By David Lumu
A quarterly district immunisation performance report covering the months of July and September 2013 indicates that although there is a 90% increase in immunisation coverage in every district, most districts are slow when it comes to the utilisation of these services.
“Generally, there is improvement in routine immunisation performance by all districts in the July- September quarter compared to the April-June quarter of 2013. About 78% of districts are above the national target for DPT3 coverage of 90% for the quarter.
Only 22% of the districts are below 90% DPT3 coverage for the targeted infants in that quarter,” said Dr. Robert Mayanja, the Uganda’s immunisation coverage improves programme manager of the Uganda National Expanded Programme on Immunisation (UNEPI).
According to a statement containing the analysis of the routine immunisation data that Mayanja released all districts in the Karamoja region scored poorly on the utilisation of the immunisations services despite the fact that the access to these services was good in the July-September quarter.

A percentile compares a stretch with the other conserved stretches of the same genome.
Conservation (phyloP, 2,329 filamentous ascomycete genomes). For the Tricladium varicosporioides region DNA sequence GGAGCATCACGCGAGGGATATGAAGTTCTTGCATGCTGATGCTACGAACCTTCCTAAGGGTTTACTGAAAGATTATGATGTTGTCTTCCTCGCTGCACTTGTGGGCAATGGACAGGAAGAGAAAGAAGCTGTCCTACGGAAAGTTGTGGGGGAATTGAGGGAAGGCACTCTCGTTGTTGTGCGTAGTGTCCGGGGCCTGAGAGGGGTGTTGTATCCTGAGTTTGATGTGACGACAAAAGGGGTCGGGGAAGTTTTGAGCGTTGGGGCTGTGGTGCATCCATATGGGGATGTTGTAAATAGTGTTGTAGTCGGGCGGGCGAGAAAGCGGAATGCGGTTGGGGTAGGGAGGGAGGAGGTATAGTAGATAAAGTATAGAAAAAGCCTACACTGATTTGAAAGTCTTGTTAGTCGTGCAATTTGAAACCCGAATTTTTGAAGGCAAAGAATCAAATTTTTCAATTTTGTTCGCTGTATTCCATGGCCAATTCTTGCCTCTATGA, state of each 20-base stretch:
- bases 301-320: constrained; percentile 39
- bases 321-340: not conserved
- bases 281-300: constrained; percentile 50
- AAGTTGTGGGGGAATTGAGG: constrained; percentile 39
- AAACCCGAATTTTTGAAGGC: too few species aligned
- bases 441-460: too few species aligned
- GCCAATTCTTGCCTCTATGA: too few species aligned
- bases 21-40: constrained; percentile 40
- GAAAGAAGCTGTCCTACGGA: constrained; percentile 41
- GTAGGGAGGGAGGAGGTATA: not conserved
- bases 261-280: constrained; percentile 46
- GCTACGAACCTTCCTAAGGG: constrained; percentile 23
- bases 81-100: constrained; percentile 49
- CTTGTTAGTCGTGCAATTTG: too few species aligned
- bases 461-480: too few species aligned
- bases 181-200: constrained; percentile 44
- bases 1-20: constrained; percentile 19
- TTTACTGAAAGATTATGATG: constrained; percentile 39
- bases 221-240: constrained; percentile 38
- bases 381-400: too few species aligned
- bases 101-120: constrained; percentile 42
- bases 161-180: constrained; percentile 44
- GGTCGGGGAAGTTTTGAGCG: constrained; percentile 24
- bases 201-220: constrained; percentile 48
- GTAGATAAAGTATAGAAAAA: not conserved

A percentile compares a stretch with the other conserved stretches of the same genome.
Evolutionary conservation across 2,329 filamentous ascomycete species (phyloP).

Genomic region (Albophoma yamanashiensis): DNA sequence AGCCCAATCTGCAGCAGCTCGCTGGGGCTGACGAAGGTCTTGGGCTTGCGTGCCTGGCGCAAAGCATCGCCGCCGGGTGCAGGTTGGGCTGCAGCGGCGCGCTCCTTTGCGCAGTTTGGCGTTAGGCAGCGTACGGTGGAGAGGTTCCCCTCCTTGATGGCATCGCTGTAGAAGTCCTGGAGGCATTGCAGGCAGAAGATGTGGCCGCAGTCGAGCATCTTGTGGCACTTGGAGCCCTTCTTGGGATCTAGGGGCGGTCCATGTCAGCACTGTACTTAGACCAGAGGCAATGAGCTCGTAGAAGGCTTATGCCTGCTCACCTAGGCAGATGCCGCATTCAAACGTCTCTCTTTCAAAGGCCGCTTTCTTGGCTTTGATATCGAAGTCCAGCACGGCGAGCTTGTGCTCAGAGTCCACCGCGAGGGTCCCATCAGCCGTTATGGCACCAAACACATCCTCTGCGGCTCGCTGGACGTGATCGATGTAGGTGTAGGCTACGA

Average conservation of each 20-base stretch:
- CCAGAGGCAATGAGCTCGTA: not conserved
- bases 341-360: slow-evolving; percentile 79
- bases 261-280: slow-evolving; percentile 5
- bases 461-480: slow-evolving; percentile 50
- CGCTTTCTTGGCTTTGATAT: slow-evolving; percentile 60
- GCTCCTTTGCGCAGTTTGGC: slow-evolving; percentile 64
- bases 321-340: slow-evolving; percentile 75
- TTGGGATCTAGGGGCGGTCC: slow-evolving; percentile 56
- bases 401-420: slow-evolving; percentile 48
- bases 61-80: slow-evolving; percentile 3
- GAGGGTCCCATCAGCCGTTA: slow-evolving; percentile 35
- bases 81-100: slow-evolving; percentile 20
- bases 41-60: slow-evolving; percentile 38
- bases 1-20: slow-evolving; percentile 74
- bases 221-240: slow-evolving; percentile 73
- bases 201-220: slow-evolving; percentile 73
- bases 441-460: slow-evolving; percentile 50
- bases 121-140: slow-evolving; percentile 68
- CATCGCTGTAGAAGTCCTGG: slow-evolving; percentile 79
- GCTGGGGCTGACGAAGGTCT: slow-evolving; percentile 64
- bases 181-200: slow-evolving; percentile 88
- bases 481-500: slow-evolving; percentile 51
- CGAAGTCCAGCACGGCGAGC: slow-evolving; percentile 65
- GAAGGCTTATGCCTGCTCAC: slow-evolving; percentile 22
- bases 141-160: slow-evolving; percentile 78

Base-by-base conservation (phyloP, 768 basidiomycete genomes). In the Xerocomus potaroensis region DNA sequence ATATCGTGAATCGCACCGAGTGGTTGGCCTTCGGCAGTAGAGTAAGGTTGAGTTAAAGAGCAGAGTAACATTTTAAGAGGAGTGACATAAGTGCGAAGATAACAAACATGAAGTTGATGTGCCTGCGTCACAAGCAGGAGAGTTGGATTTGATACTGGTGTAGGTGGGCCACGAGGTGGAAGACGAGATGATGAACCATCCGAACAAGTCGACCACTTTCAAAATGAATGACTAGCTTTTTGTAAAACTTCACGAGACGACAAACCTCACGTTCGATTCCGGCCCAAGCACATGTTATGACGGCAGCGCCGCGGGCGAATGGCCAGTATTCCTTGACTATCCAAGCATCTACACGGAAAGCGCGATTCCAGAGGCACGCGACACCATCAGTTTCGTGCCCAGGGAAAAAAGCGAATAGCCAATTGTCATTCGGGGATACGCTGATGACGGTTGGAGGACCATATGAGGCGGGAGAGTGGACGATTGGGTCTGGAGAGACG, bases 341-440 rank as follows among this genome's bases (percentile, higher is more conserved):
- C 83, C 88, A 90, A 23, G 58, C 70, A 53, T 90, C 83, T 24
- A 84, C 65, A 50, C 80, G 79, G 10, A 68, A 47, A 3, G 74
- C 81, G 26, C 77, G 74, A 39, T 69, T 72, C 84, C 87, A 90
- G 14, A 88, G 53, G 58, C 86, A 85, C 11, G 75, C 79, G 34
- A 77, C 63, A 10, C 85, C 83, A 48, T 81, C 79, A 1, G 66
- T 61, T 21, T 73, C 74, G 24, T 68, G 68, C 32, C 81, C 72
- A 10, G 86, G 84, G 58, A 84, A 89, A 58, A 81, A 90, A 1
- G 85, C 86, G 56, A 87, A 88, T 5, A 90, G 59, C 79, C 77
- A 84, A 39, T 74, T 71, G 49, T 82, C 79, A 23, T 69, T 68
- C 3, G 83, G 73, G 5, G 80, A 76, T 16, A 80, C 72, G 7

“Completing the immunisation schedule helps a child to get adequate protection from all the immunisable diseases. A child should be immunised at birth, six weeks, 10 weeks, 14 weeks and nine months,” Mayanja said.
In the eastern region, the poorest districts in utilisation of immunisation services include Bulambuli, Katakwi, Kamuli, Kaberamaido, Butaleja, Bukwo, Tororo, Kumi, Kibuku, Bududa, Budaka, Manafwa, Pallisa, Kween and Kapchorwa.
The report states that in the central region, the districts of Kyankwanzi, Nakasongola, Mityana, Luwero, Ssembabule, Kalungu, Kalangala, Bukomansimbi, Lwengo, Masaka and Buikwe also scored poorly in the utilisation of immunisation services. In West Nile, all districts are performing poorly except Arua.
In the northern region, the districts of Agago, Lira, Otuke, Oyam, Kitgum, Amolatar, Apac, Dokolo, Kole, Pader and Lamwo are also lagging behind.
The report also singles out the western region districts of Kabale, Mitooma, Rubirizi, Kanungu, Kisoro, Sheema, Hoima, Bundibugyo, Ntoronko and Kasese for not utilising the immunisation services despite the fact that these services are provided.
Mayanja said the Ministry of Health disbursed GAVI funds to all districts to support immunisation activities last week and that the Government is expected to train and dispatch supervision teams to help the poor performing districts up their response to the immunisation coverage.
UNEPI ensures that the population is free of vaccine preventable diseases. To implement the immunisation to prevent diphtheria, pertussis and tetanus, the Ministry of Health is supported by USAID’s maternal and Child Health Integrated Program (MCHIP).